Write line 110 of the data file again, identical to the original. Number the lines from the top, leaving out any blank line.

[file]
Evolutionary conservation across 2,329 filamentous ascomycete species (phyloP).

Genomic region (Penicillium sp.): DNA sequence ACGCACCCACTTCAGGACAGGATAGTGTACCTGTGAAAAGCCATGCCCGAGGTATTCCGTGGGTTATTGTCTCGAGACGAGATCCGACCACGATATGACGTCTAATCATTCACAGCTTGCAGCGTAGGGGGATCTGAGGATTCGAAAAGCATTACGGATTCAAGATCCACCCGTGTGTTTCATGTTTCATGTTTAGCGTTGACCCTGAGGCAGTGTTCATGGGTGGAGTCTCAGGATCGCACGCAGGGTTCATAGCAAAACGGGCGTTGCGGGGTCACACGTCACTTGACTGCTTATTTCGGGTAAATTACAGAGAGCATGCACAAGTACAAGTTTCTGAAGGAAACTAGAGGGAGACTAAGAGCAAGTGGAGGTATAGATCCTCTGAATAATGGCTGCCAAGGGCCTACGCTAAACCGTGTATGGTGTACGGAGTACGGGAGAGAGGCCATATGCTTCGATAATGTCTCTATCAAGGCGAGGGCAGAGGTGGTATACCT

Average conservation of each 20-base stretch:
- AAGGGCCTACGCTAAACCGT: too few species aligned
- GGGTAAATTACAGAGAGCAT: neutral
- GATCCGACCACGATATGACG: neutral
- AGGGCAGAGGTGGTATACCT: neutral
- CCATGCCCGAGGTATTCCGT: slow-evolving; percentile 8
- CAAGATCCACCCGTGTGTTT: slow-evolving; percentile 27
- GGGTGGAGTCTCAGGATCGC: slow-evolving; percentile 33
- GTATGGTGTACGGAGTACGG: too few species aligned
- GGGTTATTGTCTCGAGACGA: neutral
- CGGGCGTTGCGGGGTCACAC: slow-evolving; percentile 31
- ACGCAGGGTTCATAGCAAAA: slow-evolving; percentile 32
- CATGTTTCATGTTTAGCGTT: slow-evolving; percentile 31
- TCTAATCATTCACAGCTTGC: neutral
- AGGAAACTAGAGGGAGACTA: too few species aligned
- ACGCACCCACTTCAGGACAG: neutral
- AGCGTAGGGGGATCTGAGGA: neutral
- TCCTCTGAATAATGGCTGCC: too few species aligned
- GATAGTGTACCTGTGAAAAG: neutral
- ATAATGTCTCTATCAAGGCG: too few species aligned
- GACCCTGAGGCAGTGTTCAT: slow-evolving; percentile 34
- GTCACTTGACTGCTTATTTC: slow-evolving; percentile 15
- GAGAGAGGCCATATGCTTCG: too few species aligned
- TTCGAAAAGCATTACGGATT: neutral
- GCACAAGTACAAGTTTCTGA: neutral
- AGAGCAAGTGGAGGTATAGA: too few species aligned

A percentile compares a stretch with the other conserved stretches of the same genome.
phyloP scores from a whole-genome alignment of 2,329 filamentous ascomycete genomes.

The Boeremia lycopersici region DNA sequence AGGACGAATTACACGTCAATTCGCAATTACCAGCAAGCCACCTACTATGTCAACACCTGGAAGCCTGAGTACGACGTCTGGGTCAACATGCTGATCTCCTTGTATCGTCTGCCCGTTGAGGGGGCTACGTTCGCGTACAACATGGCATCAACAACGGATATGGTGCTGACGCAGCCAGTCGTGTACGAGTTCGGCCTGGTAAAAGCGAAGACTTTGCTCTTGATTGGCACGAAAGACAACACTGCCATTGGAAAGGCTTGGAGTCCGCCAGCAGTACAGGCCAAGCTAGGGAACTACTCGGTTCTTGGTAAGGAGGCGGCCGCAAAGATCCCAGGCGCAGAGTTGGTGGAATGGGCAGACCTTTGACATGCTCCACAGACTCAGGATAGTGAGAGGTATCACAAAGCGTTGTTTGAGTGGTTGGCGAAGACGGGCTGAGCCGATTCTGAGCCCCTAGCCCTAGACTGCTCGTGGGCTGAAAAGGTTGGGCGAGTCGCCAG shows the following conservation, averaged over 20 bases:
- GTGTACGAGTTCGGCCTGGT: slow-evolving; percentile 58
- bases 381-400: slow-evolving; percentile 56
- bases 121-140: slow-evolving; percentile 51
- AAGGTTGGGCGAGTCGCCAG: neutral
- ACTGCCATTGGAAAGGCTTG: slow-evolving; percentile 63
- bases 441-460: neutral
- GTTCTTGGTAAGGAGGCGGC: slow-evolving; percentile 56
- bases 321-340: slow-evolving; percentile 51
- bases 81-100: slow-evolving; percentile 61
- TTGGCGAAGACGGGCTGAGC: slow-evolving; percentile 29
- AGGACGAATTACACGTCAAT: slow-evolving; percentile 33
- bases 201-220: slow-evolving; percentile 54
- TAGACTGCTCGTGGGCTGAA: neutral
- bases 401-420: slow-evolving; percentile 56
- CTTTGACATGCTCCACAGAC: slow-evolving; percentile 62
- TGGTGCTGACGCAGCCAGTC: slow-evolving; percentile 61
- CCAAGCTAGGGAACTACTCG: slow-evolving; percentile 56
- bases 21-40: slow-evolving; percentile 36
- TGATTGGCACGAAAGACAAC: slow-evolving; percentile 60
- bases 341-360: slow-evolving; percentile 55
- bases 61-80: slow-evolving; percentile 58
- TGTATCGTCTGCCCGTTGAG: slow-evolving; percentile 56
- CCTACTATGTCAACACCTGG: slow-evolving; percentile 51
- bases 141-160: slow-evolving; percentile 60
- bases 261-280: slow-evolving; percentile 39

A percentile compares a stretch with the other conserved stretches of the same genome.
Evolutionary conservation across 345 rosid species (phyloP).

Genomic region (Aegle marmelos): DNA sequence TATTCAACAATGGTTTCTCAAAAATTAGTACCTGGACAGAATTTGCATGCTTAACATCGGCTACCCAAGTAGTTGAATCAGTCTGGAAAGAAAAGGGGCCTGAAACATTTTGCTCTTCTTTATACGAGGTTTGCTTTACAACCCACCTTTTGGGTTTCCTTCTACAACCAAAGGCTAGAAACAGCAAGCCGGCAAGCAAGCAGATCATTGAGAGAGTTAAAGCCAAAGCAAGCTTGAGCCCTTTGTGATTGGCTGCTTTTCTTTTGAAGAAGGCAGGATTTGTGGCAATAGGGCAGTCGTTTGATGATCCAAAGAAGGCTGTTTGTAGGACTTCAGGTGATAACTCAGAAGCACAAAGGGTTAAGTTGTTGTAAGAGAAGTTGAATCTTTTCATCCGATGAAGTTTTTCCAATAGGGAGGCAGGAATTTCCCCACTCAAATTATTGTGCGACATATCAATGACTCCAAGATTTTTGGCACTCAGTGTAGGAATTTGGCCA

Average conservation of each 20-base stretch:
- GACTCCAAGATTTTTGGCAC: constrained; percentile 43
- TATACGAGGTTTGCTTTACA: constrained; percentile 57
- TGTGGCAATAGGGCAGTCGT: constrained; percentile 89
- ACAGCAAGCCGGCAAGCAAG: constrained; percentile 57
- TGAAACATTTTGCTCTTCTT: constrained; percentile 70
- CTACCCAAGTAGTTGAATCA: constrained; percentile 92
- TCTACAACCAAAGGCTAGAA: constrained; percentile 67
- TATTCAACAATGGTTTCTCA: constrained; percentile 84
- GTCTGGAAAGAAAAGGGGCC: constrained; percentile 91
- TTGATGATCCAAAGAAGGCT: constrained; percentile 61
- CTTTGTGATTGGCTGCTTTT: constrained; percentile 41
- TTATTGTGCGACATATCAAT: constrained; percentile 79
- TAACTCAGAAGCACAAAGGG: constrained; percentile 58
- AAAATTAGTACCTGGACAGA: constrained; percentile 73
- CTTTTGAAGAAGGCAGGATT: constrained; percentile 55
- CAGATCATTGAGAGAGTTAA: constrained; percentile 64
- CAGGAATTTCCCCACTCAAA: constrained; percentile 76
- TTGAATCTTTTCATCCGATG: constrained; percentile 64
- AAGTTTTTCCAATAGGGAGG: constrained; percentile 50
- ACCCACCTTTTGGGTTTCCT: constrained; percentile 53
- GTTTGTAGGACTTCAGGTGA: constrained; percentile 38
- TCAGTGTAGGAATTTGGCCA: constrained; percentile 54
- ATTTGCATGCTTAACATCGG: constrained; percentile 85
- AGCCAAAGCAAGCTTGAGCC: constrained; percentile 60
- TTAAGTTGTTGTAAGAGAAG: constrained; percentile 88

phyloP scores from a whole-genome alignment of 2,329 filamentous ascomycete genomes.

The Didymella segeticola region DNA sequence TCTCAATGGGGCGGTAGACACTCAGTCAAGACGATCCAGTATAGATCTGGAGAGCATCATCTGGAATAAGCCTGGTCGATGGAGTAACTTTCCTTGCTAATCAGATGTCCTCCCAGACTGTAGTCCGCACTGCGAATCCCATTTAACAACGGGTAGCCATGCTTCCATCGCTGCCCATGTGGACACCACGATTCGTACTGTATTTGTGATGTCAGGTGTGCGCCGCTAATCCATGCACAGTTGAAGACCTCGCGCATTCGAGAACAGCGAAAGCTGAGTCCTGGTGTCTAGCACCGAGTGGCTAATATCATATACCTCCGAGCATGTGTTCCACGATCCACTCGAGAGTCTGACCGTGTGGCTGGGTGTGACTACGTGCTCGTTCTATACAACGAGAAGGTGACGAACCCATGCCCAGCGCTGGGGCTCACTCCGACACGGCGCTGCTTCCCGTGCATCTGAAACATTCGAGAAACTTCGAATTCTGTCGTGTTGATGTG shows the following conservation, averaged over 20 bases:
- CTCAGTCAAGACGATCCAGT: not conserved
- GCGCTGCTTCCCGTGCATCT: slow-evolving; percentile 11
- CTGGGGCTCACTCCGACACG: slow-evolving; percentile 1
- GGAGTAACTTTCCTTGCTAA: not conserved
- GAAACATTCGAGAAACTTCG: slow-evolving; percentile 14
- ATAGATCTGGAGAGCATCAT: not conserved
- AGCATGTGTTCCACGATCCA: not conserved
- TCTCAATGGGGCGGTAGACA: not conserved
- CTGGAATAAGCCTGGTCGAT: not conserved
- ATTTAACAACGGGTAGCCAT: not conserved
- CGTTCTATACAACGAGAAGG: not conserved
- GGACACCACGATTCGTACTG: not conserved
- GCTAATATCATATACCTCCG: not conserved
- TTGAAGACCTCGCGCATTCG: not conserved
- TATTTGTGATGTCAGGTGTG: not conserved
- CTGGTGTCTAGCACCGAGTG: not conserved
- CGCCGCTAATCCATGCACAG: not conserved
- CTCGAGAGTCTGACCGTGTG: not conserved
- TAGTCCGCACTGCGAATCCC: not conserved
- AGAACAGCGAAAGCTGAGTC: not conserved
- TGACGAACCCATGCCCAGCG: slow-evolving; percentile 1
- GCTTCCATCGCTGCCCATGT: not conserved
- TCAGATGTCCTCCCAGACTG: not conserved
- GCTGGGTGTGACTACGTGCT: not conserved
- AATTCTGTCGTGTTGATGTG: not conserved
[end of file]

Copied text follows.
- TCAGATGTCCTCCCAGACTG: not conserved